The New York State Court of Appeals (the State’s highest Appeals Court) will be hearing a criminal case where the main issue is coercive, involuntary or false confessions made by deception to police interrogators. The court is concerned regarding the issues of psychological coercion. One of the cases the court is looking at involves a defendant who was in police custody and interrogated for nine straight hours. The police continually lied to the defendant.
The defendant eventually made an incriminating statement to the police which caused him to be convicted of the murder of his child. After nine hours of interrogation, he told the police he threw the child on a bed several times and inadvertently banged the baby’s head on the side of the crib. As a result of his conviction, he was sentenced to 25 years to life in prison for the murder of his child.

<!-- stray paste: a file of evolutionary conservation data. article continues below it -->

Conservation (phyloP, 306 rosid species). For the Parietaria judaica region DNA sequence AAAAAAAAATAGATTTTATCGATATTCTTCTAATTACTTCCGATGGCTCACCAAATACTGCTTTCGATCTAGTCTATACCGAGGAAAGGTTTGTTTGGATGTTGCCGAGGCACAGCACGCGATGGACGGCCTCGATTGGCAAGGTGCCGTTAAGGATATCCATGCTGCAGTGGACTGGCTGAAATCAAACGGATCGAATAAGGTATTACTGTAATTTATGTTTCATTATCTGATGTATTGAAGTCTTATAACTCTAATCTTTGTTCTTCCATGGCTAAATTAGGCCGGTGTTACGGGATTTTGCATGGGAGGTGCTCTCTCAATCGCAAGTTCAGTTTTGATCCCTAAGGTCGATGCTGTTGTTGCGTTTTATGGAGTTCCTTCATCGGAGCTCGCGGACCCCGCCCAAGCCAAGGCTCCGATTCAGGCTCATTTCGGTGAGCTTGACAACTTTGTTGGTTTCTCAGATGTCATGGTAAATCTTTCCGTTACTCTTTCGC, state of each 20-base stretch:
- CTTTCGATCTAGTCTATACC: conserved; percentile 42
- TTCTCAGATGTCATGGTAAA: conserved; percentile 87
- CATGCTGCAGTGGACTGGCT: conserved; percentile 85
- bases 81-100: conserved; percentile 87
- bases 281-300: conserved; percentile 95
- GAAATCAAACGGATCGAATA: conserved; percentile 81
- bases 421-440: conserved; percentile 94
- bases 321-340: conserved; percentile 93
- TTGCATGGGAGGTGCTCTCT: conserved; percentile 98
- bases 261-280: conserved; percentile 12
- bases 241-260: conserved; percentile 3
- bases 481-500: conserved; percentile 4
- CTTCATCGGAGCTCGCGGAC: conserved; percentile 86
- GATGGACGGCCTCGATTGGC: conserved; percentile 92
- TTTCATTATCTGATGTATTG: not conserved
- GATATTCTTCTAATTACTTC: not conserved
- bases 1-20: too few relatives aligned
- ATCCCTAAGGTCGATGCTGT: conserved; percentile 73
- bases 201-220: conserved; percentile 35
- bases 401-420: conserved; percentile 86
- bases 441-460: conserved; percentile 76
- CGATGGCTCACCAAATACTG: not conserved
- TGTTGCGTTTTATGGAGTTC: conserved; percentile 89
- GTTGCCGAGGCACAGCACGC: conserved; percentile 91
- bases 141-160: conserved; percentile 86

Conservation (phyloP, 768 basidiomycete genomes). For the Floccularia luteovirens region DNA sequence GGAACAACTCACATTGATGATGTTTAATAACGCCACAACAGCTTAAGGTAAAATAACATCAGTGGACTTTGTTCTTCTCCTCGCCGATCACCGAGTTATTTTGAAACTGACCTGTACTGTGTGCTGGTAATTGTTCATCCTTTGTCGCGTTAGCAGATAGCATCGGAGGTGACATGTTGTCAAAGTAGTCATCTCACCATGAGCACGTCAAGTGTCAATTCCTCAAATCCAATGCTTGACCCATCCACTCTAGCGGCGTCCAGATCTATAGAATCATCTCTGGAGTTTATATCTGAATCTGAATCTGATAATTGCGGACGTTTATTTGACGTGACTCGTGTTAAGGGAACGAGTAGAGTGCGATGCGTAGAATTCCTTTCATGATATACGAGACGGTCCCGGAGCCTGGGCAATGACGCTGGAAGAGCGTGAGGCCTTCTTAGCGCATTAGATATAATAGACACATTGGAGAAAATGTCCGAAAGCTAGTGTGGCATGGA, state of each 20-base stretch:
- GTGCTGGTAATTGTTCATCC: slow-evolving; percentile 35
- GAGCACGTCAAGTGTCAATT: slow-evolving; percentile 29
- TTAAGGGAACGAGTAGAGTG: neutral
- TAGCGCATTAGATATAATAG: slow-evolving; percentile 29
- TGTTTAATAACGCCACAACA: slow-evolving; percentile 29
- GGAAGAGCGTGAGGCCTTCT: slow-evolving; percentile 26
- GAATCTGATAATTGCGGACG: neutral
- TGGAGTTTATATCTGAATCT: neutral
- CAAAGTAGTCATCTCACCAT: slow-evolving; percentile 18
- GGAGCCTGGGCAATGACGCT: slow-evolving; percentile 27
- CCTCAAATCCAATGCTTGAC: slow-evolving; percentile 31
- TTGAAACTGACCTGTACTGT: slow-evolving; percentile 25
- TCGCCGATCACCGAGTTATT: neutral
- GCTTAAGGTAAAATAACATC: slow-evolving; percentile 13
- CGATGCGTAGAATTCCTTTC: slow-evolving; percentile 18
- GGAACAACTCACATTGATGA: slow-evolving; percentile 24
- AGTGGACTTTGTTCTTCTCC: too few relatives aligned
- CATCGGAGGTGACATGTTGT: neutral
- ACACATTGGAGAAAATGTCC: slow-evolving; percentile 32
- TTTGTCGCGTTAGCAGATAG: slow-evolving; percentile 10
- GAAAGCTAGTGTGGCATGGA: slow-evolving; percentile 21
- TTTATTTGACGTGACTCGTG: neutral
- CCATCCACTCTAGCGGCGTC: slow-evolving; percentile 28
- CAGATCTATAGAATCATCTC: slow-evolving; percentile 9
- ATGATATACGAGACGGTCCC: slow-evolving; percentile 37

Issues Raised On Appeal
The appeal raised a number of issues. One of the issues was that he confessed after police convinced him to make a false confession by telling him his child was still alive and the physicians needed to know what happened so that they could treat the child and save the child’s life. In this particular case, his questioning was videotaped. The New York State Court of Appeals is attempting to determine how far can the police go with deception before the polices ruse becomes coercive.
About the Author
Elliot S. Schlissel, Esq. has been representing individuals charged with misdemeanors and felonies throughout the metropolitan New York area for more than 45 years. He offers free consultations to his potential clients.